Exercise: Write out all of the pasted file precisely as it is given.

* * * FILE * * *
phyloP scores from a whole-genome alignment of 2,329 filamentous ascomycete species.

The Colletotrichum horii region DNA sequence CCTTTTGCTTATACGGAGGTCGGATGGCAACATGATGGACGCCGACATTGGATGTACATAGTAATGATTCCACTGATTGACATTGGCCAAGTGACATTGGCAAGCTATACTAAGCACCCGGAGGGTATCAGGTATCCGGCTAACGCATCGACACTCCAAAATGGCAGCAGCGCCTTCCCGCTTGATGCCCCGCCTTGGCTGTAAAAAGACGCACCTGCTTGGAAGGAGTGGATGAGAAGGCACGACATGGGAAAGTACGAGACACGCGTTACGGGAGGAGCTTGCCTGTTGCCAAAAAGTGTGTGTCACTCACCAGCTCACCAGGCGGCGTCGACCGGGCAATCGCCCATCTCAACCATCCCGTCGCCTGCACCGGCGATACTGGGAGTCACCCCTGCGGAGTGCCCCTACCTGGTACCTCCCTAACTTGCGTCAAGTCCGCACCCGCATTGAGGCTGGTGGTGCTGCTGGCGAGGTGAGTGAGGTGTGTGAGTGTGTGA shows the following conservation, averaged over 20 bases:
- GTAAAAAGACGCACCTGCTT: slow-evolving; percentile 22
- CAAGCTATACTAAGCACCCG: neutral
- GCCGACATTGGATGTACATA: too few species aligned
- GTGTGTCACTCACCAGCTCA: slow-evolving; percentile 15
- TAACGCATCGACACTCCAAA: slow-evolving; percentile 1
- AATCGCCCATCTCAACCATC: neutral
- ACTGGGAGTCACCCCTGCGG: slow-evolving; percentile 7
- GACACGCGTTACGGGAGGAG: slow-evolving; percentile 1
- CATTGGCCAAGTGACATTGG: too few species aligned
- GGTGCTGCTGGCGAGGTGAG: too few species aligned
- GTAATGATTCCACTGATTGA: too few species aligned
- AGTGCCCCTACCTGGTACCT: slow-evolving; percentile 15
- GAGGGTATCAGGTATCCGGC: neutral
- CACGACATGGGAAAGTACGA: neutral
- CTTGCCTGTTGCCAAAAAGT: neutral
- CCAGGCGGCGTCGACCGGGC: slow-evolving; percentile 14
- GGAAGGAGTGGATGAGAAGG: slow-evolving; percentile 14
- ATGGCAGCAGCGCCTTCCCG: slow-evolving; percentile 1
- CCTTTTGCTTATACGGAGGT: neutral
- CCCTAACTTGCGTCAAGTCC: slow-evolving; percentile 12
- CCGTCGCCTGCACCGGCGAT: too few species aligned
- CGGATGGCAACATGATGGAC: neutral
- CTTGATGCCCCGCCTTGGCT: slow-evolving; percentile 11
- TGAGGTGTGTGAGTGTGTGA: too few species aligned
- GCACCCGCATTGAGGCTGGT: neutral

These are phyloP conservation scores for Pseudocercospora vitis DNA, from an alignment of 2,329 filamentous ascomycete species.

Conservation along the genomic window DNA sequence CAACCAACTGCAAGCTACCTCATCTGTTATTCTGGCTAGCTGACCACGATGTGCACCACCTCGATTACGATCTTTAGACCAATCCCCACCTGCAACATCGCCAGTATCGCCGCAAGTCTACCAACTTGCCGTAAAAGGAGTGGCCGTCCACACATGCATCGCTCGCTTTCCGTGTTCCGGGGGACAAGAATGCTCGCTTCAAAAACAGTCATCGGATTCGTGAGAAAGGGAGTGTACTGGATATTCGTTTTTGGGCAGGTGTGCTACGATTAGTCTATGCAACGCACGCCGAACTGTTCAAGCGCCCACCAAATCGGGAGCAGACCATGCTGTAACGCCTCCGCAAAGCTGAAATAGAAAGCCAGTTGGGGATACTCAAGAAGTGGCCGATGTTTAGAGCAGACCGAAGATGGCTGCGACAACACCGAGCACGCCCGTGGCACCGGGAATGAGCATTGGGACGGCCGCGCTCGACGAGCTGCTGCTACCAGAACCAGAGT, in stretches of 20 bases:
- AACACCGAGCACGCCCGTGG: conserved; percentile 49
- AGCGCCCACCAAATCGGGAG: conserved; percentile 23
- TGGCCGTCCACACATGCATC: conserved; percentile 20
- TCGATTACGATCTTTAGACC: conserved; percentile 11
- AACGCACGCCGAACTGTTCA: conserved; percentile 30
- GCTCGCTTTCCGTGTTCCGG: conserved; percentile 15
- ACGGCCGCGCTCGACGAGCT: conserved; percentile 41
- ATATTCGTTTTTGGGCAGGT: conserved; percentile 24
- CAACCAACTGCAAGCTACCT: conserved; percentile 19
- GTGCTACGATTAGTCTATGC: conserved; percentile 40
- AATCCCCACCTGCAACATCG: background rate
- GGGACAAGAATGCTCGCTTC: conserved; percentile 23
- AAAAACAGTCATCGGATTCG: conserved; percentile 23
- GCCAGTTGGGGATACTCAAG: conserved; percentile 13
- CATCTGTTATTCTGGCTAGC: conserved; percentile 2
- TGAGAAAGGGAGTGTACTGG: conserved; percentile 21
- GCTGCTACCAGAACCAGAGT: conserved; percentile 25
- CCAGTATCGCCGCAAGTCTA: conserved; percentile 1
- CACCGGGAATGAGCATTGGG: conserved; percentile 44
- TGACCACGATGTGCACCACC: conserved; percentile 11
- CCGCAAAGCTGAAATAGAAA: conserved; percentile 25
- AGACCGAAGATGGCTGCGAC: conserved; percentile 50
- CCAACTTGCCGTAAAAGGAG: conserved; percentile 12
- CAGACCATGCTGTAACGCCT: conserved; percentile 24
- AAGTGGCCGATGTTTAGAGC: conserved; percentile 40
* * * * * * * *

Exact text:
phyloP scores from a whole-genome alignment of 2,329 filamentous ascomycete species.

The Colletotrichum horii region DNA sequence CCTTTTGCTTATACGGAGGTCGGATGGCAACATGATGGACGCCGACATTGGATGTACATAGTAATGATTCCACTGATTGACATTGGCCAAGTGACATTGGCAAGCTATACTAAGCACCCGGAGGGTATCAGGTATCCGGCTAACGCATCGACACTCCAAAATGGCAGCAGCGCCTTCCCGCTTGATGCCCCGCCTTGGCTGTAAAAAGACGCACCTGCTTGGAAGGAGTGGATGAGAAGGCACGACATGGGAAAGTACGAGACACGCGTTACGGGAGGAGCTTGCCTGTTGCCAAAAAGTGTGTGTCACTCACCAGCTCACCAGGCGGCGTCGACCGGGCAATCGCCCATCTCAACCATCCCGTCGCCTGCACCGGCGATACTGGGAGTCACCCCTGCGGAGTGCCCCTACCTGGTACCTCCCTAACTTGCGTCAAGTCCGCACCCGCATTGAGGCTGGTGGTGCTGCTGGCGAGGTGAGTGAGGTGTGTGAGTGTGTGA shows the following conservation, averaged over 20 bases:
- GTAAAAAGACGCACCTGCTT: slow-evolving; percentile 22
- CAAGCTATACTAAGCACCCG: neutral
- GCCGACATTGGATGTACATA: too few species aligned
- GTGTGTCACTCACCAGCTCA: slow-evolving; percentile 15
- TAACGCATCGACACTCCAAA: slow-evolving; percentile 1
- AATCGCCCATCTCAACCATC: neutral
- ACTGGGAGTCACCCCTGCGG: slow-evolving; percentile 7
- GACACGCGTTACGGGAGGAG: slow-evolving; percentile 1
- CATTGGCCAAGTGACATTGG: too few species aligned
- GGTGCTGCTGGCGAGGTGAG: too few species aligned
- GTAATGATTCCACTGATTGA: too few species aligned
- AGTGCCCCTACCTGGTACCT: slow-evolving; percentile 15
- GAGGGTATCAGGTATCCGGC: neutral
- CACGACATGGGAAAGTACGA: neutral
- CTTGCCTGTTGCCAAAAAGT: neutral
- CCAGGCGGCGTCGACCGGGC: slow-evolving; percentile 14
- GGAAGGAGTGGATGAGAAGG: slow-evolving; percentile 14
- ATGGCAGCAGCGCCTTCCCG: slow-evolving; percentile 1
- CCTTTTGCTTATACGGAGGT: neutral
- CCCTAACTTGCGTCAAGTCC: slow-evolving; percentile 12
- CCGTCGCCTGCACCGGCGAT: too few species aligned
- CGGATGGCAACATGATGGAC: neutral
- CTTGATGCCCCGCCTTGGCT: slow-evolving; percentile 11
- TGAGGTGTGTGAGTGTGTGA: too few species aligned
- GCACCCGCATTGAGGCTGGT: neutral

These are phyloP conservation scores for Pseudocercospora vitis DNA, from an alignment of 2,329 filamentous ascomycete species.

Conservation along the genomic window DNA sequence CAACCAACTGCAAGCTACCTCATCTGTTATTCTGGCTAGCTGACCACGATGTGCACCACCTCGATTACGATCTTTAGACCAATCCCCACCTGCAACATCGCCAGTATCGCCGCAAGTCTACCAACTTGCCGTAAAAGGAGTGGCCGTCCACACATGCATCGCTCGCTTTCCGTGTTCCGGGGGACAAGAATGCTCGCTTCAAAAACAGTCATCGGATTCGTGAGAAAGGGAGTGTACTGGATATTCGTTTTTGGGCAGGTGTGCTACGATTAGTCTATGCAACGCACGCCGAACTGTTCAAGCGCCCACCAAATCGGGAGCAGACCATGCTGTAACGCCTCCGCAAAGCTGAAATAGAAAGCCAGTTGGGGATACTCAAGAAGTGGCCGATGTTTAGAGCAGACCGAAGATGGCTGCGACAACACCGAGCACGCCCGTGGCACCGGGAATGAGCATTGGGACGGCCGCGCTCGACGAGCTGCTGCTACCAGAACCAGAGT, in stretches of 20 bases:
- AACACCGAGCACGCCCGTGG: conserved; percentile 49
- AGCGCCCACCAAATCGGGAG: conserved; percentile 23
- TGGCCGTCCACACATGCATC: conserved; percentile 20
- TCGATTACGATCTTTAGACC: conserved; percentile 11
- AACGCACGCCGAACTGTTCA: conserved; percentile 30
- GCTCGCTTTCCGTGTTCCGG: conserved; percentile 15
- ACGGCCGCGCTCGACGAGCT: conserved; percentile 41
- ATATTCGTTTTTGGGCAGGT: conserved; percentile 24
- CAACCAACTGCAAGCTACCT: conserved; percentile 19
- GTGCTACGATTAGTCTATGC: conserved; percentile 40
- AATCCCCACCTGCAACATCG: background rate
- GGGACAAGAATGCTCGCTTC: conserved; percentile 23
- AAAAACAGTCATCGGATTCG: conserved; percentile 23
- GCCAGTTGGGGATACTCAAG: conserved; percentile 13
- CATCTGTTATTCTGGCTAGC: conserved; percentile 2
- TGAGAAAGGGAGTGTACTGG: conserved; percentile 21
- GCTGCTACCAGAACCAGAGT: conserved; percentile 25
- CCAGTATCGCCGCAAGTCTA: conserved; percentile 1
- CACCGGGAATGAGCATTGGG: conserved; percentile 44
- TGACCACGATGTGCACCACC: conserved; percentile 11
- CCGCAAAGCTGAAATAGAAA: conserved; percentile 25
- AGACCGAAGATGGCTGCGAC: conserved; percentile 50
- CCAACTTGCCGTAAAAGGAG: conserved; percentile 12
- CAGACCATGCTGTAACGCCT: conserved; percentile 24
- AAGTGGCCGATGTTTAGAGC: conserved; percentile 40